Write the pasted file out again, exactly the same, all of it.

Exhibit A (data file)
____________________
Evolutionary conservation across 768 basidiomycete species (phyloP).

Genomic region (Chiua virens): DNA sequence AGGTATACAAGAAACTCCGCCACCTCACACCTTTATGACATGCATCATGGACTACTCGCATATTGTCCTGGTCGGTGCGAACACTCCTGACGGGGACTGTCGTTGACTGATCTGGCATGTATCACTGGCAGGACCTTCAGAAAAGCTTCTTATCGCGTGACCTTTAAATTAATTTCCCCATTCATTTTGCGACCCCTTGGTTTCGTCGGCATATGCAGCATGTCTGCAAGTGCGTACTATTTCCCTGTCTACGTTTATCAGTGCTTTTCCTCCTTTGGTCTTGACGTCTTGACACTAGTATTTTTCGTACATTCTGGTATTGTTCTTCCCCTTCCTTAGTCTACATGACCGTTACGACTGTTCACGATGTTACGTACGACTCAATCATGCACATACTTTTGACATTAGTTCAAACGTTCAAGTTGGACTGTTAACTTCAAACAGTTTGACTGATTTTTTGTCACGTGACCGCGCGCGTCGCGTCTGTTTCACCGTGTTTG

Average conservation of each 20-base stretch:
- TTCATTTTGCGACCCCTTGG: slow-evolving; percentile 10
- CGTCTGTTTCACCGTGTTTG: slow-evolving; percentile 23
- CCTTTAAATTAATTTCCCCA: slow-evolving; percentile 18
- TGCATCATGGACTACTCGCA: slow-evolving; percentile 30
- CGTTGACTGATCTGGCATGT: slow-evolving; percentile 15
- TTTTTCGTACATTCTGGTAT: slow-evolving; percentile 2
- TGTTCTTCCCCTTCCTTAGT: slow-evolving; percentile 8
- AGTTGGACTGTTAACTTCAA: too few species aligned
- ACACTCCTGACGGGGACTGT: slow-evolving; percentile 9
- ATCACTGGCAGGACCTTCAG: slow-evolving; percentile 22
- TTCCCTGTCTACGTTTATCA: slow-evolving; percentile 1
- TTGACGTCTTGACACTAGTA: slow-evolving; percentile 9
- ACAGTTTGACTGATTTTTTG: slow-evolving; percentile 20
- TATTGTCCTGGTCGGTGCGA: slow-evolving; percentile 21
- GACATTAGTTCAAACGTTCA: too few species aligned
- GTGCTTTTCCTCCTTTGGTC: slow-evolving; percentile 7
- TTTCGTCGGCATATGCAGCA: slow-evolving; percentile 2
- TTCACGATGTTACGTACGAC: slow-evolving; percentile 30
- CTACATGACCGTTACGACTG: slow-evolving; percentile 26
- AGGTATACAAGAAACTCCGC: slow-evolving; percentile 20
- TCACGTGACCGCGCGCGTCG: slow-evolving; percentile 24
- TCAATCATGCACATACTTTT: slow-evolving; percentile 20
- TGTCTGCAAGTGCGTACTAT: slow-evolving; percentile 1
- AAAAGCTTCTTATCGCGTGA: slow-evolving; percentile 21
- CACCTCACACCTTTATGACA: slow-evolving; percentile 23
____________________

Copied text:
Evolutionary conservation across 768 basidiomycete species (phyloP).

Genomic region (Chiua virens): DNA sequence AGGTATACAAGAAACTCCGCCACCTCACACCTTTATGACATGCATCATGGACTACTCGCATATTGTCCTGGTCGGTGCGAACACTCCTGACGGGGACTGTCGTTGACTGATCTGGCATGTATCACTGGCAGGACCTTCAGAAAAGCTTCTTATCGCGTGACCTTTAAATTAATTTCCCCATTCATTTTGCGACCCCTTGGTTTCGTCGGCATATGCAGCATGTCTGCAAGTGCGTACTATTTCCCTGTCTACGTTTATCAGTGCTTTTCCTCCTTTGGTCTTGACGTCTTGACACTAGTATTTTTCGTACATTCTGGTATTGTTCTTCCCCTTCCTTAGTCTACATGACCGTTACGACTGTTCACGATGTTACGTACGACTCAATCATGCACATACTTTTGACATTAGTTCAAACGTTCAAGTTGGACTGTTAACTTCAAACAGTTTGACTGATTTTTTGTCACGTGACCGCGCGCGTCGCGTCTGTTTCACCGTGTTTG

Average conservation of each 20-base stretch:
- TTCATTTTGCGACCCCTTGG: slow-evolving; percentile 10
- CGTCTGTTTCACCGTGTTTG: slow-evolving; percentile 23
- CCTTTAAATTAATTTCCCCA: slow-evolving; percentile 18
- TGCATCATGGACTACTCGCA: slow-evolving; percentile 30
- CGTTGACTGATCTGGCATGT: slow-evolving; percentile 15
- TTTTTCGTACATTCTGGTAT: slow-evolving; percentile 2
- TGTTCTTCCCCTTCCTTAGT: slow-evolving; percentile 8
- AGTTGGACTGTTAACTTCAA: too few species aligned
- ACACTCCTGACGGGGACTGT: slow-evolving; percentile 9
- ATCACTGGCAGGACCTTCAG: slow-evolving; percentile 22
- TTCCCTGTCTACGTTTATCA: slow-evolving; percentile 1
- TTGACGTCTTGACACTAGTA: slow-evolving; percentile 9
- ACAGTTTGACTGATTTTTTG: slow-evolving; percentile 20
- TATTGTCCTGGTCGGTGCGA: slow-evolving; percentile 21
- GACATTAGTTCAAACGTTCA: too few species aligned
- GTGCTTTTCCTCCTTTGGTC: slow-evolving; percentile 7
- TTTCGTCGGCATATGCAGCA: slow-evolving; percentile 2
- TTCACGATGTTACGTACGAC: slow-evolving; percentile 30
- CTACATGACCGTTACGACTG: slow-evolving; percentile 26
- AGGTATACAAGAAACTCCGC: slow-evolving; percentile 20
- TCACGTGACCGCGCGCGTCG: slow-evolving; percentile 24
- TCAATCATGCACATACTTTT: slow-evolving; percentile 20
- TGTCTGCAAGTGCGTACTAT: slow-evolving; percentile 1
- AAAAGCTTCTTATCGCGTGA: slow-evolving; percentile 21
- CACCTCACACCTTTATGACA: slow-evolving; percentile 23